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The Daily Wildcat

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The Daily Wildcat

The Daily Wildcat


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    In response to “Sound bite: Don’t get your hopes up, Arizona voters unlikely to break new ground” (by Jason Krell, Oct. 25):

    As a Latino student who was born and raised in Phoenix (Maricopa County), I couldn’t DISAGREE more. Historically yes, the Latino population has not exercised its right to vote effectively, due to lack of resources and knowledge.

    Though, recently numerous issues, immigration especially, have caused a movement among teens, DREAMers and parents that now realize these issues are affecting our communities. This has created a strong sense of urgency. Numerous grassroots organizations in Maricopa County are now becoming civically engaged to find political leaders in Arizona that represent our values and beliefs.

    This movement has no signs of stopping now.

    — Monica Contreras

    I find this article pointless. You should perhaps mention that we live in a democracy, and that it is a duty as a citizen to vote — no matter the outcome. How else is change supposed to occur, if every minority voter or democrat holds this belief?

    One should vote to voice their opinion and stand for what they believe it… no matter what the outcome. Change can start with just one voice, and this is not the voice at all.


    — Staci Polasek

    Well this is depressing! Sounds like you do advocate to just give up? Geeze. Are you a Republican? Lol

    — Rebecca Smith

    In response to “Barber and McSally debate economy, education and healthcare at campus forum” (by Stephanie Casanova, Oct. 24):

    I attended last evening’s forum — as it was termed by the presenters, Associated Students of the UA and Arizona Public Media — and was met by a dark-suited ASUA representative as I was trying to figure out how to get from the passageway between the two wings of the building to the ballroom. He guided me to an elevator and gave directions from there. Another ASUA representative led me to the entrance to the ballroom and turned me over to yet a third, who acted as my usher.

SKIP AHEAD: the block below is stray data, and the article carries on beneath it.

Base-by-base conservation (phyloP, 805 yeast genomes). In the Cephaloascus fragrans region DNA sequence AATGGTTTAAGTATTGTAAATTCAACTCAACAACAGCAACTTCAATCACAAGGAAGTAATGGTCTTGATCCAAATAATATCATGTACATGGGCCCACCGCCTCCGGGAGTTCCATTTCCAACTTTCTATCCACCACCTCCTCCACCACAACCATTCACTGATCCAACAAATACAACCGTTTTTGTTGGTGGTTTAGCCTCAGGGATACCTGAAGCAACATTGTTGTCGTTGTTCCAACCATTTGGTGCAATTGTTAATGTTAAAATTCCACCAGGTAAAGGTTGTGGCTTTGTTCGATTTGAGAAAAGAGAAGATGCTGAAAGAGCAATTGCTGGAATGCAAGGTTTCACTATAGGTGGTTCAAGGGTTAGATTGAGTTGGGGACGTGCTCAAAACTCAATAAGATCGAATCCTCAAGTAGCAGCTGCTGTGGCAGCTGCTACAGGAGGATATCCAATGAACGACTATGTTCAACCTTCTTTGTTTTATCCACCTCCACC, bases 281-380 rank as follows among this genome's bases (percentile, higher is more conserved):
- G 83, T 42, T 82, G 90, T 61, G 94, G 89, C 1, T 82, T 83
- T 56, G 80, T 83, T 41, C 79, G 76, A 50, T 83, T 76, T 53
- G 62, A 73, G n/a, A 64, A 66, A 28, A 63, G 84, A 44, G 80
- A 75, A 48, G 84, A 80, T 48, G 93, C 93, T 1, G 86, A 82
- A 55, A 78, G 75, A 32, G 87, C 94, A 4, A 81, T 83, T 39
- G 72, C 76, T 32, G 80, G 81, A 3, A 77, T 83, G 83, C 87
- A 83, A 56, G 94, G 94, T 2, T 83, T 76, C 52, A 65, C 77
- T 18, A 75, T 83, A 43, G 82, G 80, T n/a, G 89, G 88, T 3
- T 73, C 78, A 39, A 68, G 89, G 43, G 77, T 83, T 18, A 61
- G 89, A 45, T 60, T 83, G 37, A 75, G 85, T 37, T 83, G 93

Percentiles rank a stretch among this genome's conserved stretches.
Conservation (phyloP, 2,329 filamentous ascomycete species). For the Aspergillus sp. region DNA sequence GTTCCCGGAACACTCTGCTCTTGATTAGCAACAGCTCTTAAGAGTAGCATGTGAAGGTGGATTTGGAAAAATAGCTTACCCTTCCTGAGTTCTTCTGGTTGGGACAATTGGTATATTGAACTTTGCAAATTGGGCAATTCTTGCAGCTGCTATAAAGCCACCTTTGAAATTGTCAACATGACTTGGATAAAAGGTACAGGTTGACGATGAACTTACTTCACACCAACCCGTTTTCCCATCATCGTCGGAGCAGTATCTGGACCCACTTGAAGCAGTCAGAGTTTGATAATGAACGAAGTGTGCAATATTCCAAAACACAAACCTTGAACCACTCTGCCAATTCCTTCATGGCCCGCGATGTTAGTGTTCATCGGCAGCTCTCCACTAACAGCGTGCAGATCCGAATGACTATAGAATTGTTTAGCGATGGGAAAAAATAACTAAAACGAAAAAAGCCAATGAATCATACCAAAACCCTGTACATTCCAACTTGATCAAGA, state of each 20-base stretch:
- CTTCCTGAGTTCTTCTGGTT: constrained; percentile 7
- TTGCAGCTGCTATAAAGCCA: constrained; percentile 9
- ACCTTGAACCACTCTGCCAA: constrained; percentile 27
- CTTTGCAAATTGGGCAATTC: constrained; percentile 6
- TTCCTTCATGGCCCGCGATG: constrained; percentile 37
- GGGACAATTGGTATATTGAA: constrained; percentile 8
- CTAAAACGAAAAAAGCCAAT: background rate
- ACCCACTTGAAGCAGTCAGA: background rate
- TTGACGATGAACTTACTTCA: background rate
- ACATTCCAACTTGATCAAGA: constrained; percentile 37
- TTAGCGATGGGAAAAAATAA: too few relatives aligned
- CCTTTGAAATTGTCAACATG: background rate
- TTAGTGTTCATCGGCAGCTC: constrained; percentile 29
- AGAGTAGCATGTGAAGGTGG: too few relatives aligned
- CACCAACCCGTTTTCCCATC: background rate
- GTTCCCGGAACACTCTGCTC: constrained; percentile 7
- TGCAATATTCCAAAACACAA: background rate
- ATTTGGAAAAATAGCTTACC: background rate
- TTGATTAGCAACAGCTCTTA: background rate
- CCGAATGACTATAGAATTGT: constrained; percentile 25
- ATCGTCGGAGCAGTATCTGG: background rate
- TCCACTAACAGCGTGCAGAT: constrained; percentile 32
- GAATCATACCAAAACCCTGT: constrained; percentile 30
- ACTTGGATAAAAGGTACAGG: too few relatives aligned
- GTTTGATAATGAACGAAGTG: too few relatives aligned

This event was extremely well organized, from the parking structure where event-goers were given a fixed price and a ticket to get them through the exit process, to the professionalism of Christopher Conover, Andrea Kelly, Jim Nintzel and Katy Murray, the moderator and questioners.

    I wish the candidates had been as well prepared. Congressman Barber was a bit hesitant in the beginning but warmed to his task as the hour went on. As is the case with most candidates in most public forums, he tended to move from the question to the points he wanted to make, but for the most part stayed in the ballpark.

    Colonel McSally, in two very obvious instances, wanted nothing to do with the issue being offered to her. When Nintzel asked how, after repealing the Affordable Care Act, she would deal with insurance for people with pre-existing conditions, she spoke long and off key about Medicare issues. Pre-existing conditions and the refusal of insurance companies to cover people with such never came into her response, an extremely significant failure.

    A bit later Barber expressed his strong commitment to maintaining women’s right to make their own reproductive health decisions without governmental interference and charged that McSally had responded to a candidate questionnaire from Arizona’s leading anti-choice organization with anti-choice answers. The self-described lifelong warrior for women’s rights did not respond to Congressman Barber.

    My sense is that Colonel McSally, who made several not terribly subtle references to “my neighbors” and at least one to “my church,” is not ready to serve our community in the U.S. Congress.

    — franklymydears

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